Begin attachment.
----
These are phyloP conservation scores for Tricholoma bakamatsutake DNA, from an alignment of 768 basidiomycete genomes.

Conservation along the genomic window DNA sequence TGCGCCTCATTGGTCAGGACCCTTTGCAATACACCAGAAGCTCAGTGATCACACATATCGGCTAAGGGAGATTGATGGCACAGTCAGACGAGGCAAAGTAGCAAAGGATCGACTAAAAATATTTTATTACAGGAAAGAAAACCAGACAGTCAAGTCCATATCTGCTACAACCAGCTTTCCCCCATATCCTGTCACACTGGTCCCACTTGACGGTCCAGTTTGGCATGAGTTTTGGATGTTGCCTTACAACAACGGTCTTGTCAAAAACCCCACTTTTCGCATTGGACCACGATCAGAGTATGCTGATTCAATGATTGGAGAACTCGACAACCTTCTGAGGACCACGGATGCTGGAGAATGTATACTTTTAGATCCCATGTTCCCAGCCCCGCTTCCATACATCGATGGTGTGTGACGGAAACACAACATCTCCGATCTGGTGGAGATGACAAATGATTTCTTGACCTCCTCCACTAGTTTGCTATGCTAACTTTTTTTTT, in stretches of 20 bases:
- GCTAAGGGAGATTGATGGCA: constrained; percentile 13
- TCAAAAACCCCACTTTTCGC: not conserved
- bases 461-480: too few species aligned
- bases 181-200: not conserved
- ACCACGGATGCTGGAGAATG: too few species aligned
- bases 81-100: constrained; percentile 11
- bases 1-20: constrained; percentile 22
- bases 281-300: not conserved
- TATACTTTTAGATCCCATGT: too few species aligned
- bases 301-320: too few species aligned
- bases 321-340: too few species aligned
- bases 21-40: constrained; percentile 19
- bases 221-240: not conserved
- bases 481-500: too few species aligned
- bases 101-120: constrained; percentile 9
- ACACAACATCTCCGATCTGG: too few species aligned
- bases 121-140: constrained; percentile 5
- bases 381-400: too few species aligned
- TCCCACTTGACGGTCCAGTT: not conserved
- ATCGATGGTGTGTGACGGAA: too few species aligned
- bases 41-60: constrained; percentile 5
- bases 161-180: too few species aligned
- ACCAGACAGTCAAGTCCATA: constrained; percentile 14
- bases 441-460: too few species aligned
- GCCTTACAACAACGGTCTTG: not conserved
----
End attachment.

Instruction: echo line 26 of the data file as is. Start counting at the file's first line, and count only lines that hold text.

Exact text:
- bases 441-460: too few species aligned